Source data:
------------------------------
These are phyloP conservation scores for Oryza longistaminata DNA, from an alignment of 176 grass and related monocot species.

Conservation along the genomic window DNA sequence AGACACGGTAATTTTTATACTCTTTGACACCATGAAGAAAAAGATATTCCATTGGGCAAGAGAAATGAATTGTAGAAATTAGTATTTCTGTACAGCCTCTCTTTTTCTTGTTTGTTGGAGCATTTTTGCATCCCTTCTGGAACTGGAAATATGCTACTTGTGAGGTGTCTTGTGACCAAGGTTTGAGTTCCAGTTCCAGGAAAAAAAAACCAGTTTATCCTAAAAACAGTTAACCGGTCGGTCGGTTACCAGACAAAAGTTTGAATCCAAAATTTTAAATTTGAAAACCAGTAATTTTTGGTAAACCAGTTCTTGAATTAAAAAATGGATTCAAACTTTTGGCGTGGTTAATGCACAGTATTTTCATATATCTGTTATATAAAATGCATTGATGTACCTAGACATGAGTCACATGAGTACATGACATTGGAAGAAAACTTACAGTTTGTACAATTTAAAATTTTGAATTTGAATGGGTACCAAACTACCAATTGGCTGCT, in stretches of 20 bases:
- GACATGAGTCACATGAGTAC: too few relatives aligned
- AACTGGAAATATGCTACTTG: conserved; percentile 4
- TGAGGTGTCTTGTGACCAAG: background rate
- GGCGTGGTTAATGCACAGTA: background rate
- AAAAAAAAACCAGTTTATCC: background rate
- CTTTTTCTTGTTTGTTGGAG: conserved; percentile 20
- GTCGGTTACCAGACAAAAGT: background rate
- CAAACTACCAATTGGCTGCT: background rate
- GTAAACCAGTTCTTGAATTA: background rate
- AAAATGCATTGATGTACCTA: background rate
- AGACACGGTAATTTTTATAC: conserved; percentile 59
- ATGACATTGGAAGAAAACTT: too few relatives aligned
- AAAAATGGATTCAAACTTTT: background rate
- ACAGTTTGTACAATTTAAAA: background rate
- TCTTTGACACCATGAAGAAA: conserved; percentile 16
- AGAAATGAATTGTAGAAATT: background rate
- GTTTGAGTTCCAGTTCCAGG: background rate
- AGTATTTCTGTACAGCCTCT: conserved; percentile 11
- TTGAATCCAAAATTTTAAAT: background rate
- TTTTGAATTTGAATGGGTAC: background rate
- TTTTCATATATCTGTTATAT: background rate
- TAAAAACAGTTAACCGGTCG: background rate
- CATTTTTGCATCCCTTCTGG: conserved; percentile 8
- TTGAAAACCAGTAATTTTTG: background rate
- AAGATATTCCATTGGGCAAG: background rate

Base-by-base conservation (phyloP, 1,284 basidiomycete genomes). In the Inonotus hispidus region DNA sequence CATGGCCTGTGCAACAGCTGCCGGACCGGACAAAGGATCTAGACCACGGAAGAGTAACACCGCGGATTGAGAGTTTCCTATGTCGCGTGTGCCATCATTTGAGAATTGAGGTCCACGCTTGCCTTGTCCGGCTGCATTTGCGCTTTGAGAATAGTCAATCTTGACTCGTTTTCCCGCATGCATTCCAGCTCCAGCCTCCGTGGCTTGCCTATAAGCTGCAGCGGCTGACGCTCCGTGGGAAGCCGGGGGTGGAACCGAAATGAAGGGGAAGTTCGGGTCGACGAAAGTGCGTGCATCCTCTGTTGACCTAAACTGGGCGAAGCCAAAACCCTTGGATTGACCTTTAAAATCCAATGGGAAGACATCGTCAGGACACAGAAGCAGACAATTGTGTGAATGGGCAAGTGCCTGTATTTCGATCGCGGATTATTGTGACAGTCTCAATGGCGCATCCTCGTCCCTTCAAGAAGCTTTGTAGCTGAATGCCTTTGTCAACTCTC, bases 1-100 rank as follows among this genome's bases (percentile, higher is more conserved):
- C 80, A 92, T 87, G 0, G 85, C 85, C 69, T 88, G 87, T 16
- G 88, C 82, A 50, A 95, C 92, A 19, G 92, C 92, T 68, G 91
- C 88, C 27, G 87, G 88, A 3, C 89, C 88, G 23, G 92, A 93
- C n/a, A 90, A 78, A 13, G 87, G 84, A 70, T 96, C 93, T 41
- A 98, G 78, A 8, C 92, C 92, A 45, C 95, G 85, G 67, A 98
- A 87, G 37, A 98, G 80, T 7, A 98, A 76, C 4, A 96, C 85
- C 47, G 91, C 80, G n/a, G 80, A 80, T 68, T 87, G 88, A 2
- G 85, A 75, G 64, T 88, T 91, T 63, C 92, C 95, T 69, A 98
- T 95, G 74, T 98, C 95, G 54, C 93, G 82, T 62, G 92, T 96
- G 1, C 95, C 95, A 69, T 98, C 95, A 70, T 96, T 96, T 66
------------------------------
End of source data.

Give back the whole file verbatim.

These are phyloP conservation scores for Oryza longistaminata DNA, from an alignment of 176 grass and related monocot species.

Conservation along the genomic window DNA sequence AGACACGGTAATTTTTATACTCTTTGACACCATGAAGAAAAAGATATTCCATTGGGCAAGAGAAATGAATTGTAGAAATTAGTATTTCTGTACAGCCTCTCTTTTTCTTGTTTGTTGGAGCATTTTTGCATCCCTTCTGGAACTGGAAATATGCTACTTGTGAGGTGTCTTGTGACCAAGGTTTGAGTTCCAGTTCCAGGAAAAAAAAACCAGTTTATCCTAAAAACAGTTAACCGGTCGGTCGGTTACCAGACAAAAGTTTGAATCCAAAATTTTAAATTTGAAAACCAGTAATTTTTGGTAAACCAGTTCTTGAATTAAAAAATGGATTCAAACTTTTGGCGTGGTTAATGCACAGTATTTTCATATATCTGTTATATAAAATGCATTGATGTACCTAGACATGAGTCACATGAGTACATGACATTGGAAGAAAACTTACAGTTTGTACAATTTAAAATTTTGAATTTGAATGGGTACCAAACTACCAATTGGCTGCT, in stretches of 20 bases:
- GACATGAGTCACATGAGTAC: too few relatives aligned
- AACTGGAAATATGCTACTTG: conserved; percentile 4
- TGAGGTGTCTTGTGACCAAG: background rate
- GGCGTGGTTAATGCACAGTA: background rate
- AAAAAAAAACCAGTTTATCC: background rate
- CTTTTTCTTGTTTGTTGGAG: conserved; percentile 20
- GTCGGTTACCAGACAAAAGT: background rate
- CAAACTACCAATTGGCTGCT: background rate
- GTAAACCAGTTCTTGAATTA: background rate
- AAAATGCATTGATGTACCTA: background rate
- AGACACGGTAATTTTTATAC: conserved; percentile 59
- ATGACATTGGAAGAAAACTT: too few relatives aligned
- AAAAATGGATTCAAACTTTT: background rate
- ACAGTTTGTACAATTTAAAA: background rate
- TCTTTGACACCATGAAGAAA: conserved; percentile 16
- AGAAATGAATTGTAGAAATT: background rate
- GTTTGAGTTCCAGTTCCAGG: background rate
- AGTATTTCTGTACAGCCTCT: conserved; percentile 11
- TTGAATCCAAAATTTTAAAT: background rate
- TTTTGAATTTGAATGGGTAC: background rate
- TTTTCATATATCTGTTATAT: background rate
- TAAAAACAGTTAACCGGTCG: background rate
- CATTTTTGCATCCCTTCTGG: conserved; percentile 8
- TTGAAAACCAGTAATTTTTG: background rate
- AAGATATTCCATTGGGCAAG: background rate

Base-by-base conservation (phyloP, 1,284 basidiomycete genomes). In the Inonotus hispidus region DNA sequence CATGGCCTGTGCAACAGCTGCCGGACCGGACAAAGGATCTAGACCACGGAAGAGTAACACCGCGGATTGAGAGTTTCCTATGTCGCGTGTGCCATCATTTGAGAATTGAGGTCCACGCTTGCCTTGTCCGGCTGCATTTGCGCTTTGAGAATAGTCAATCTTGACTCGTTTTCCCGCATGCATTCCAGCTCCAGCCTCCGTGGCTTGCCTATAAGCTGCAGCGGCTGACGCTCCGTGGGAAGCCGGGGGTGGAACCGAAATGAAGGGGAAGTTCGGGTCGACGAAAGTGCGTGCATCCTCTGTTGACCTAAACTGGGCGAAGCCAAAACCCTTGGATTGACCTTTAAAATCCAATGGGAAGACATCGTCAGGACACAGAAGCAGACAATTGTGTGAATGGGCAAGTGCCTGTATTTCGATCGCGGATTATTGTGACAGTCTCAATGGCGCATCCTCGTCCCTTCAAGAAGCTTTGTAGCTGAATGCCTTTGTCAACTCTC, bases 1-100 rank as follows among this genome's bases (percentile, higher is more conserved):
- C 80, A 92, T 87, G 0, G 85, C 85, C 69, T 88, G 87, T 16
- G 88, C 82, A 50, A 95, C 92, A 19, G 92, C 92, T 68, G 91
- C 88, C 27, G 87, G 88, A 3, C 89, C 88, G 23, G 92, A 93
- C n/a, A 90, A 78, A 13, G 87, G 84, A 70, T 96, C 93, T 41
- A 98, G 78, A 8, C 92, C 92, A 45, C 95, G 85, G 67, A 98
- A 87, G 37, A 98, G 80, T 7, A 98, A 76, C 4, A 96, C 85
- C 47, G 91, C 80, G n/a, G 80, A 80, T 68, T 87, G 88, A 2
- G 85, A 75, G 64, T 88, T 91, T 63, C 92, C 95, T 69, A 98
- T 95, G 74, T 98, C 95, G 54, C 93, G 82, T 62, G 92, T 96
- G 1, C 95, C 95, A 69, T 98, C 95, A 70, T 96, T 96, T 66